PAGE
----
useEffect replaces the functionality of componentDidMount and componentDidUpdate in the class-based components. I think it allows reacting to state changes in a much more elegant way. Firstly by linking it to the state of userId the useEffect handler we have defined will only trigger when the userId status has been updated, without us having to add any additional tests and logic around that. Secondly, it elegantly handles both the cases for when the component mounts as well as when the component state changes: by always triggering on component mount, and subsequently on changes to the userId. Thirdly, by returning a function as the result of the useEffect handler …

    return () => {
      cancelled = true;
    };

… we have a very easy way to deal with the component unmounting when a request is in flight.

However, the real power of React Hooks, in my mind, lies in the composability of Hooks. The following example implements the features for the component using a custom open source hook: use-data-api:

import useDataApi from 'use-data-api';

function User3(props) {
  const [userId, setUserId] = useState(props.userId);
  const [{ data, isLoading, isError }, performFetch] = useDataApi(null, null);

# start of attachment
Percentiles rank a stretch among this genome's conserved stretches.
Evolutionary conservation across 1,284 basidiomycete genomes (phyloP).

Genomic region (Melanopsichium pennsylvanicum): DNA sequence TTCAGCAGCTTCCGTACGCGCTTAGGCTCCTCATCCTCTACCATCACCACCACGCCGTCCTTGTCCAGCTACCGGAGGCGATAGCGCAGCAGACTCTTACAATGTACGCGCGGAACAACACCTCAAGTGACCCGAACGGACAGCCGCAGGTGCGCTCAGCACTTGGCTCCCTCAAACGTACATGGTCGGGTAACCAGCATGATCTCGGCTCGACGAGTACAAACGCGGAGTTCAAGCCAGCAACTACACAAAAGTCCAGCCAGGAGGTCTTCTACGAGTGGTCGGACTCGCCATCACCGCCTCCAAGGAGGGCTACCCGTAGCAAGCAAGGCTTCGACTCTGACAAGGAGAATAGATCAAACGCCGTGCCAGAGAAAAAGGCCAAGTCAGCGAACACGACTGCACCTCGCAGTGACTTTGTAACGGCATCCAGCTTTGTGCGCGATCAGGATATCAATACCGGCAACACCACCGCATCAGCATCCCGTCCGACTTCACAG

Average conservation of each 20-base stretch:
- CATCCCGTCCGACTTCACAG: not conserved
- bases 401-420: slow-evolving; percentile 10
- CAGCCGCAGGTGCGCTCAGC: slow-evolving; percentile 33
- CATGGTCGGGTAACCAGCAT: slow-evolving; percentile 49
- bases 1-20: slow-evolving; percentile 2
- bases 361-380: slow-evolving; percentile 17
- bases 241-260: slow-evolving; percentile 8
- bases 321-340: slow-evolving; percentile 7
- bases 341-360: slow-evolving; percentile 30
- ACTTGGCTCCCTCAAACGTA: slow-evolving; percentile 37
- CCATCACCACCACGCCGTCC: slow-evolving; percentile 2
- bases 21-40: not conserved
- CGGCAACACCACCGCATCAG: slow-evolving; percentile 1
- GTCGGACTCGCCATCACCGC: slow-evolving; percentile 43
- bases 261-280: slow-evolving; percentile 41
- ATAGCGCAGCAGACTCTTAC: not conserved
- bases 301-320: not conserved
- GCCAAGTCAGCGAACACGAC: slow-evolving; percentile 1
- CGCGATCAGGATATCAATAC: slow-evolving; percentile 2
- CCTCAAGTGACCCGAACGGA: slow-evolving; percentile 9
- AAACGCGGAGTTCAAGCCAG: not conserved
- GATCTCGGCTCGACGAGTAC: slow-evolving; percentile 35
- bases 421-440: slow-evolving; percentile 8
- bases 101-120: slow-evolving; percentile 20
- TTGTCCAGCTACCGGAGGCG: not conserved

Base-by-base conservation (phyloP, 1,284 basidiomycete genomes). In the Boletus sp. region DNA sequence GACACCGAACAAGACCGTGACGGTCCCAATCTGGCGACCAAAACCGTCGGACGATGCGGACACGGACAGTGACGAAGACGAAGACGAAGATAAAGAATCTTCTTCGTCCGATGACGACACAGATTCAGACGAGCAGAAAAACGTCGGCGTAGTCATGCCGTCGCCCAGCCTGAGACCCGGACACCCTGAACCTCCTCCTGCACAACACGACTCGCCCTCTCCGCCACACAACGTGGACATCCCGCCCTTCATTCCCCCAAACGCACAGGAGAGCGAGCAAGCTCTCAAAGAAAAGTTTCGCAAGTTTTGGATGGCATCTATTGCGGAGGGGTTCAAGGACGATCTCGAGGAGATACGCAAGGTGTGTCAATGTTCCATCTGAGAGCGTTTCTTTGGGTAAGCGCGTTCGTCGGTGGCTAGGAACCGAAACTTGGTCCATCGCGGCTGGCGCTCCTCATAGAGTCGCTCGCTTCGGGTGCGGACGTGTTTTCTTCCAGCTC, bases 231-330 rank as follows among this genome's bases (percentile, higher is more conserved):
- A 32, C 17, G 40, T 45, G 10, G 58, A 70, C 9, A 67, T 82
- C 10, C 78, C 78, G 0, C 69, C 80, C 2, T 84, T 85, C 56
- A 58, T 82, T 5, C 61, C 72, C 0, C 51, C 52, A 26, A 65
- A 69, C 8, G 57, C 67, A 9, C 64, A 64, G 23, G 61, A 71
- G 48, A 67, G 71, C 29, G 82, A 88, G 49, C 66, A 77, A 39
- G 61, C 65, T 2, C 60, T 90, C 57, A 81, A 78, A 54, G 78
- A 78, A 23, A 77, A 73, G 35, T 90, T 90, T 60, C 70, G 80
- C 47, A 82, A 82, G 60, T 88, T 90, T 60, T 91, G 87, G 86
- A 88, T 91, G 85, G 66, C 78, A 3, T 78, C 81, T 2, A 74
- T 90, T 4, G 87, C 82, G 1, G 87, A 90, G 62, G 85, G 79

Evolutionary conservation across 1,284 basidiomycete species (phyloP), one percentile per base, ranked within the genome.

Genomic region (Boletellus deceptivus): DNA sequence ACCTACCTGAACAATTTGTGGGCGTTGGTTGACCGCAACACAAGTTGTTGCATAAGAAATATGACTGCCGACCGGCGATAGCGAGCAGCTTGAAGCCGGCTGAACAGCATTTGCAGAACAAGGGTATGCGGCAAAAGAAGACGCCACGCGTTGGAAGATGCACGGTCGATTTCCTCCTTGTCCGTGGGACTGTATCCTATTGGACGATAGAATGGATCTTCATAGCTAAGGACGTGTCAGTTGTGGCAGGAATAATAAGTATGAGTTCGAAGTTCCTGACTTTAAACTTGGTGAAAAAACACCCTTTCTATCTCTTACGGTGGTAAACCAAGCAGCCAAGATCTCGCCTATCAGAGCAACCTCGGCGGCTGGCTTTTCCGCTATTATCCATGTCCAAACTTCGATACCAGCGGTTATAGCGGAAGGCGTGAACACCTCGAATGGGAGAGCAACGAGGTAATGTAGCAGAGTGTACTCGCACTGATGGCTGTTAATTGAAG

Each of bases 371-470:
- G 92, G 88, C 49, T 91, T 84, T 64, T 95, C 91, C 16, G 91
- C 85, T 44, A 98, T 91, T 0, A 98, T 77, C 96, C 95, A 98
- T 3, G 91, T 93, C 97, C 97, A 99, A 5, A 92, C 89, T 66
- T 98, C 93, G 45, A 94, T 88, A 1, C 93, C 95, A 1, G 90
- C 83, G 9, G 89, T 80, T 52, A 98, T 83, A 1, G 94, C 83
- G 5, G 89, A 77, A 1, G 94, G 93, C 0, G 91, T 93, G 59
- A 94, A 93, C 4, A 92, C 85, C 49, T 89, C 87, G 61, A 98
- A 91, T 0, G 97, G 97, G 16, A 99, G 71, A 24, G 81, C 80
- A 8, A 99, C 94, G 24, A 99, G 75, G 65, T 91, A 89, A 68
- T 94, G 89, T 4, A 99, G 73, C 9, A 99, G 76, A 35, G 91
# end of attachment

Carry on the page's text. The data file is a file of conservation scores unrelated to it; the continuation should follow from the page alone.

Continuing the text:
useEffect(() => {
    performFetch(`https://jsonplaceholder.typicode.com/users/${userId}`);
  }, [userId, performFetch]);

  return (<>
    {isLoading ? <p>Loading ...</p> : <></>}
    {isError ? <p>Cannot load user</p> : <></>}
    {!isLoading && !isError && data ? <p>{data.name}</p> : <></>}
    <button onClick={() => setUserId(userId + 1)} >Next</button>
  </>);
}

Above we use the custom hook useDataApi that takes care of the details of having to deal with requests to an API (use-data-api/blob/master/src/index.js).

As can be seen, this last example is much shorter in length and easier to understand than the previous examples. Thus showing the biggest advantage for React Hooks – to extract complex behaviour into external functions that can be easily reused within a project and across projects.

To summarise, here all the advantages of using React Hooks discussed above:

  • Ability to create composite Hooks defining cross-cutting functionality concerns in an application.
  • Enables writing functional components with state (no more this).
  • useEffect provides a more concise and elegant way to handle component mount, update and unmount events.

Here the complete source code code of the examples used in this post:

react-hooks-tutorial